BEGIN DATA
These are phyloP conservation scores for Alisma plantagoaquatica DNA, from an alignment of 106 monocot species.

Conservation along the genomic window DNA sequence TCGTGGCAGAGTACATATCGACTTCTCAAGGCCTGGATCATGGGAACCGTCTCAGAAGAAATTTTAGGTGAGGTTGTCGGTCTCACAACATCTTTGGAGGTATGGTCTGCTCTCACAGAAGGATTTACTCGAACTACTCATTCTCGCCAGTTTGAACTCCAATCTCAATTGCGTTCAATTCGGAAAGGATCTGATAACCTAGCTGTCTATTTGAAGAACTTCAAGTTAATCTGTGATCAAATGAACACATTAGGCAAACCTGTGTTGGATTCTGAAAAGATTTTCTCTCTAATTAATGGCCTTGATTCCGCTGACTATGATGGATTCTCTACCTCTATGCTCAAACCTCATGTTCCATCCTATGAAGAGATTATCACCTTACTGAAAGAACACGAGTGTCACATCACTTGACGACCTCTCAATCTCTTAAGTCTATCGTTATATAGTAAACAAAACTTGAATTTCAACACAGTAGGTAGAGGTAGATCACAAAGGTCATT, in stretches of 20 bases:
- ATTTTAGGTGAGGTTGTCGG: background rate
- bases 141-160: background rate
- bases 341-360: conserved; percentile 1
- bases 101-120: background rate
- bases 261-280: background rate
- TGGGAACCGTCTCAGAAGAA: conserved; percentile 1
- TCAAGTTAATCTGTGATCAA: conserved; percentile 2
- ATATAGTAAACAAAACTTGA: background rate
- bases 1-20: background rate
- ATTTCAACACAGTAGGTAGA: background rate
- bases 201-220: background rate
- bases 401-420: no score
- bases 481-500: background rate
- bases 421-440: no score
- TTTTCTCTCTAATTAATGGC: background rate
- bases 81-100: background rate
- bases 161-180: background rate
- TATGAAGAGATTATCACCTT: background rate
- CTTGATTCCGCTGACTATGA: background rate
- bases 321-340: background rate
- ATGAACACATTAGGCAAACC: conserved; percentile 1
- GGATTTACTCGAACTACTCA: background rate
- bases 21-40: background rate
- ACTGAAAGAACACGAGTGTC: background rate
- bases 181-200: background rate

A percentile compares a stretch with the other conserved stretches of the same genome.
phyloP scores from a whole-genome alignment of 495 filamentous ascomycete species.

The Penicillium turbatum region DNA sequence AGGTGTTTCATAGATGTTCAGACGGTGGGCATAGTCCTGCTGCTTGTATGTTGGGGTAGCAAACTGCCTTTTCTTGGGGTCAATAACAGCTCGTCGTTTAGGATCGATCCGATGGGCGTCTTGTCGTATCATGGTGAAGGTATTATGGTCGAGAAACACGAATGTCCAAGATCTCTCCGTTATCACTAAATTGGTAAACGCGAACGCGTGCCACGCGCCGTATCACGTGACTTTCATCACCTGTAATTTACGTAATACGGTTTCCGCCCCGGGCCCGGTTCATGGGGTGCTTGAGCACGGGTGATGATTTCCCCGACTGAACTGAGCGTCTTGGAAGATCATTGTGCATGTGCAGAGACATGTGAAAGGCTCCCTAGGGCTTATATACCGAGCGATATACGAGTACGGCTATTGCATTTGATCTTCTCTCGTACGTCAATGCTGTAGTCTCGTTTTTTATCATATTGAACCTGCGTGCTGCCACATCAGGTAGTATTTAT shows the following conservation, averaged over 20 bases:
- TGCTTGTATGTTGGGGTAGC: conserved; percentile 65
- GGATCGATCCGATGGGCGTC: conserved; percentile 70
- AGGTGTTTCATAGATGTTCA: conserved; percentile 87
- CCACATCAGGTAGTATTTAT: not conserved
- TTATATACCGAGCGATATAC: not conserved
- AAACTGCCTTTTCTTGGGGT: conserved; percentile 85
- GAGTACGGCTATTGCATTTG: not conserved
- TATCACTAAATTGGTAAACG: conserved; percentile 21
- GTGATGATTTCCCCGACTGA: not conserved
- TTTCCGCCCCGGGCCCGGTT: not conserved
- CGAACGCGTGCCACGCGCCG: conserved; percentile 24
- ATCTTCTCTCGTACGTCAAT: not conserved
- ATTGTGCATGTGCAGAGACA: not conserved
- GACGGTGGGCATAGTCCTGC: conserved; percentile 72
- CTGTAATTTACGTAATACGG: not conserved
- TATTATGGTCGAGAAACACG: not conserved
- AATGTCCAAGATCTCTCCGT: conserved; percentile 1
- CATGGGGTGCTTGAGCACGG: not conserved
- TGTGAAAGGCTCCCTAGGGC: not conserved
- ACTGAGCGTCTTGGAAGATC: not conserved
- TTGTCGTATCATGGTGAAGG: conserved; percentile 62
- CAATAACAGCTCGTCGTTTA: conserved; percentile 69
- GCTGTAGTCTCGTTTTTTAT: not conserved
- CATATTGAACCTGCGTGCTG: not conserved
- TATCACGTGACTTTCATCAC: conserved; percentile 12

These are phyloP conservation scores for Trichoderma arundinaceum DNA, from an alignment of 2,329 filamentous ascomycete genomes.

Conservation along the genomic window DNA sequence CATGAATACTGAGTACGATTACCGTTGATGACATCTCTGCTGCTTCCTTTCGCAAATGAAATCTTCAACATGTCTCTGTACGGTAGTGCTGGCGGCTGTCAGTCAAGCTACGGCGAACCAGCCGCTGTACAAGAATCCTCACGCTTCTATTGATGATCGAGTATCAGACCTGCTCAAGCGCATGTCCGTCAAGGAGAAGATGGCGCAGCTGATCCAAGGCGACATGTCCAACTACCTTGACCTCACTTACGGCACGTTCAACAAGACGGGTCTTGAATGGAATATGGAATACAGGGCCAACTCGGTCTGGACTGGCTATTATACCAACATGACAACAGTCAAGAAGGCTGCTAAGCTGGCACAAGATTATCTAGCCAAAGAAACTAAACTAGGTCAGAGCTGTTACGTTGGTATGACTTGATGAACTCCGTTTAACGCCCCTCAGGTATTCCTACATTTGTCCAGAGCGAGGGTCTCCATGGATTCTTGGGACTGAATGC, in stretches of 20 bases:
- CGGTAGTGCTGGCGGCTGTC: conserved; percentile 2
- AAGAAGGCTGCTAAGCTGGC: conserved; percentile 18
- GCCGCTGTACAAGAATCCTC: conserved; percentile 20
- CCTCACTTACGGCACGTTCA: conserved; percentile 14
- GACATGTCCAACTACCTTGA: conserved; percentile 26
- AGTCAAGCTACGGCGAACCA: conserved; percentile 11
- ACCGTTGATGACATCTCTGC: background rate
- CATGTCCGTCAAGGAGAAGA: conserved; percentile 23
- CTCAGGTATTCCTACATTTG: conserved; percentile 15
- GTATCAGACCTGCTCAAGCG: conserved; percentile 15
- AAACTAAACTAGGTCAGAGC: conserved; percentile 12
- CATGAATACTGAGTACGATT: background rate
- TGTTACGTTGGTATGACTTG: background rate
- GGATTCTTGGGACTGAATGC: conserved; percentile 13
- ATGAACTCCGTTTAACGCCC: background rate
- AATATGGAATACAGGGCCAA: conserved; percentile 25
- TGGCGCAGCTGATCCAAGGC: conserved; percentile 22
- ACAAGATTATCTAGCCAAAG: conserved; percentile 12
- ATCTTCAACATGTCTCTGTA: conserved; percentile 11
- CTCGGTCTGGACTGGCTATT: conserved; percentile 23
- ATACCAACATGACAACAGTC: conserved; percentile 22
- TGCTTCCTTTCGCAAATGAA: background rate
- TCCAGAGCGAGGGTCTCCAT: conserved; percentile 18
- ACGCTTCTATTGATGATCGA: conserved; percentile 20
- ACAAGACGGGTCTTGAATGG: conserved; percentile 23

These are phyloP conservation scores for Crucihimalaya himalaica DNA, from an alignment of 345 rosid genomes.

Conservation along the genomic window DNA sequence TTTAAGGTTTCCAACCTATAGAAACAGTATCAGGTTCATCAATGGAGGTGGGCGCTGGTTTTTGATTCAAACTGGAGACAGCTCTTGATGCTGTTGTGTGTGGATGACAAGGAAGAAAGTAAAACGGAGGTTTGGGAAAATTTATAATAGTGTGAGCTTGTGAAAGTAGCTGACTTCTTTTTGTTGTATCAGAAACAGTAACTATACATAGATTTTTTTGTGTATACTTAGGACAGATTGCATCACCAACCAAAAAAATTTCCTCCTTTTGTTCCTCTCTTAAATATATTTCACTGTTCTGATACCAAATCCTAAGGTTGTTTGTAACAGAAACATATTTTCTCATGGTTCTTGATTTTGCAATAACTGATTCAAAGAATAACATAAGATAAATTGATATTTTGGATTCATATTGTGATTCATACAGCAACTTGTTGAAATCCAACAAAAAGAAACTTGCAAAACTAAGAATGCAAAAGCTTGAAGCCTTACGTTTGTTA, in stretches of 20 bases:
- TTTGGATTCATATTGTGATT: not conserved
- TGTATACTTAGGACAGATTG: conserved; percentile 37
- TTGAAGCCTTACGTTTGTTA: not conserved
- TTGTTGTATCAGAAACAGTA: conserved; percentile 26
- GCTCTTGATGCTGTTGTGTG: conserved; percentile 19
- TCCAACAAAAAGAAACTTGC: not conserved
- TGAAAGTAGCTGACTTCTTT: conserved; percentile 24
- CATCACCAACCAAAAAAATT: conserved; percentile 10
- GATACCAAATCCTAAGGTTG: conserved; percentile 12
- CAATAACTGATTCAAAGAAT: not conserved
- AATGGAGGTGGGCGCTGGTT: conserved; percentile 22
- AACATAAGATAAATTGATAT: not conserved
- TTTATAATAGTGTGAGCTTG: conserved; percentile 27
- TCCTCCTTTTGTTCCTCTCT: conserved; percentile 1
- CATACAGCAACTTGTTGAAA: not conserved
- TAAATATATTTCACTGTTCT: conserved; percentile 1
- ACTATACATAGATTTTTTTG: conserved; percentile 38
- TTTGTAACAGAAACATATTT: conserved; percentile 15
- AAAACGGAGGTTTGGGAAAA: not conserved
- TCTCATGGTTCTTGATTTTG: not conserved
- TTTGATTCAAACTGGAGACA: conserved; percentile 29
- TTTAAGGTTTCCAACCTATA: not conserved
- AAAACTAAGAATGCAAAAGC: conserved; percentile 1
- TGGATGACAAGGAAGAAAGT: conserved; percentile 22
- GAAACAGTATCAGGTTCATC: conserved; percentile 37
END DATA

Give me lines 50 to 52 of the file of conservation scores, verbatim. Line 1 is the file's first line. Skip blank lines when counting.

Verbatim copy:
- ACTGAGCGTCTTGGAAGATC: not conserved
- TTGTCGTATCATGGTGAAGG: conserved; percentile 62
- CAATAACAGCTCGTCGTTTA: conserved; percentile 69